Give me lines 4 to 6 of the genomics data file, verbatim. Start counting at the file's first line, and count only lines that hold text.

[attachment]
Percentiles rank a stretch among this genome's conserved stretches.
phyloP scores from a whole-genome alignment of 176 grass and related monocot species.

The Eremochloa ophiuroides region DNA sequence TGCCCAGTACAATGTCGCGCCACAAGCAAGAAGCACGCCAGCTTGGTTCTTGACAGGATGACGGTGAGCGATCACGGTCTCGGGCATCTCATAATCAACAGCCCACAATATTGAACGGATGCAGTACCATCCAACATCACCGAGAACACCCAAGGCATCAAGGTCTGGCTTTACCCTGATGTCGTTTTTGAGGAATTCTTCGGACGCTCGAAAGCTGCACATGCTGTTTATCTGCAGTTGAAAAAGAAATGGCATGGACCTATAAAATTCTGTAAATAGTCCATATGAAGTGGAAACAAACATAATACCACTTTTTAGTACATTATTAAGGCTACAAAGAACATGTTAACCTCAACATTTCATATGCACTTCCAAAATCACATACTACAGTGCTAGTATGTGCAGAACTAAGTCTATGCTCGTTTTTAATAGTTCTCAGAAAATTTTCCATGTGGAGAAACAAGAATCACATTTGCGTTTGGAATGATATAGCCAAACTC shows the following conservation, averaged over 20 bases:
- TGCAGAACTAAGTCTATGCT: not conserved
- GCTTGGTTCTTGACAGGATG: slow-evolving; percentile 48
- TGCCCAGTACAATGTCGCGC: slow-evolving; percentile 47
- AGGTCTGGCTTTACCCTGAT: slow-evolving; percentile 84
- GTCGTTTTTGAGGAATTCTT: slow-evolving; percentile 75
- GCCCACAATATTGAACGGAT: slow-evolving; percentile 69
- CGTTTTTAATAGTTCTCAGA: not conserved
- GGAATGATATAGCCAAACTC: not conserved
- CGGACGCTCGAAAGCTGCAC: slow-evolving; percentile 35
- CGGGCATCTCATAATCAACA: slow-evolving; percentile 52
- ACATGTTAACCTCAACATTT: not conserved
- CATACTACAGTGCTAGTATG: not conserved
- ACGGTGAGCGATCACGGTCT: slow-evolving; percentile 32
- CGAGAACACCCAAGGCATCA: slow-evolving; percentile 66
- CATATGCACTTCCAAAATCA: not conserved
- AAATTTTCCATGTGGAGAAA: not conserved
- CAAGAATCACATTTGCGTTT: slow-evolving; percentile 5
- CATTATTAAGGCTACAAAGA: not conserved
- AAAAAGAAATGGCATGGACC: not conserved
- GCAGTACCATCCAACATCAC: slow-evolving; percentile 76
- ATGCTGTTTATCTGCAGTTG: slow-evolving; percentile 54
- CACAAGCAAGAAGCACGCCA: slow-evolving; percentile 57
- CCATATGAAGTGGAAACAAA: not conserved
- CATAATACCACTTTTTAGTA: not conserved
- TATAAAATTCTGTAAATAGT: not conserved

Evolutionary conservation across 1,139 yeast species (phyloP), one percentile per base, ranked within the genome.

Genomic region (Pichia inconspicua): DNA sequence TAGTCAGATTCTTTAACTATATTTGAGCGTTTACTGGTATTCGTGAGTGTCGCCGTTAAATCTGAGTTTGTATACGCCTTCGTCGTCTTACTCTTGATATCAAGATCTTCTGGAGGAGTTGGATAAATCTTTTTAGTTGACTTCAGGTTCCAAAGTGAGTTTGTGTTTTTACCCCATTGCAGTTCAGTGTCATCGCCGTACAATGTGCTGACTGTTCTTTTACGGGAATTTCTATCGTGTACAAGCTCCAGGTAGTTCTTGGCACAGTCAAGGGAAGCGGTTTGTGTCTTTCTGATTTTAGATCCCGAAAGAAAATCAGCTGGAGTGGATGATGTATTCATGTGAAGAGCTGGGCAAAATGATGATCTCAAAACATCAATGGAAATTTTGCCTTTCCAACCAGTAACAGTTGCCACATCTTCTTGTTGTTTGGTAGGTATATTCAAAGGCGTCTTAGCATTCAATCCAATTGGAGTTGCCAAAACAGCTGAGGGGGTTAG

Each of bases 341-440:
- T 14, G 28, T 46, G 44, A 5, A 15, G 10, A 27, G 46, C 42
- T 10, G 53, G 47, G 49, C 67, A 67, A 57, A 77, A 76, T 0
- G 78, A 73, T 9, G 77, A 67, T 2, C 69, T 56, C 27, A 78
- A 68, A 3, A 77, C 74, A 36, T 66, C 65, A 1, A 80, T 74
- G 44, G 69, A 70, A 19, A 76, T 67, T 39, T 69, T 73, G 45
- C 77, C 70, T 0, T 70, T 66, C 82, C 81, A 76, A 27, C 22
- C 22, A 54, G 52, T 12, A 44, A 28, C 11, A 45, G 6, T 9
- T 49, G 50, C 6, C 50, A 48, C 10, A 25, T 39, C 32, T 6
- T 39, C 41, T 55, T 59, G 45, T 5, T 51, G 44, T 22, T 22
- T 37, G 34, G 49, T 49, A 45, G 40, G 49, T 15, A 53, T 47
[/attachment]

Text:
- TGCAGAACTAAGTCTATGCT: not conserved
- GCTTGGTTCTTGACAGGATG: slow-evolving; percentile 48
- TGCCCAGTACAATGTCGCGC: slow-evolving; percentile 47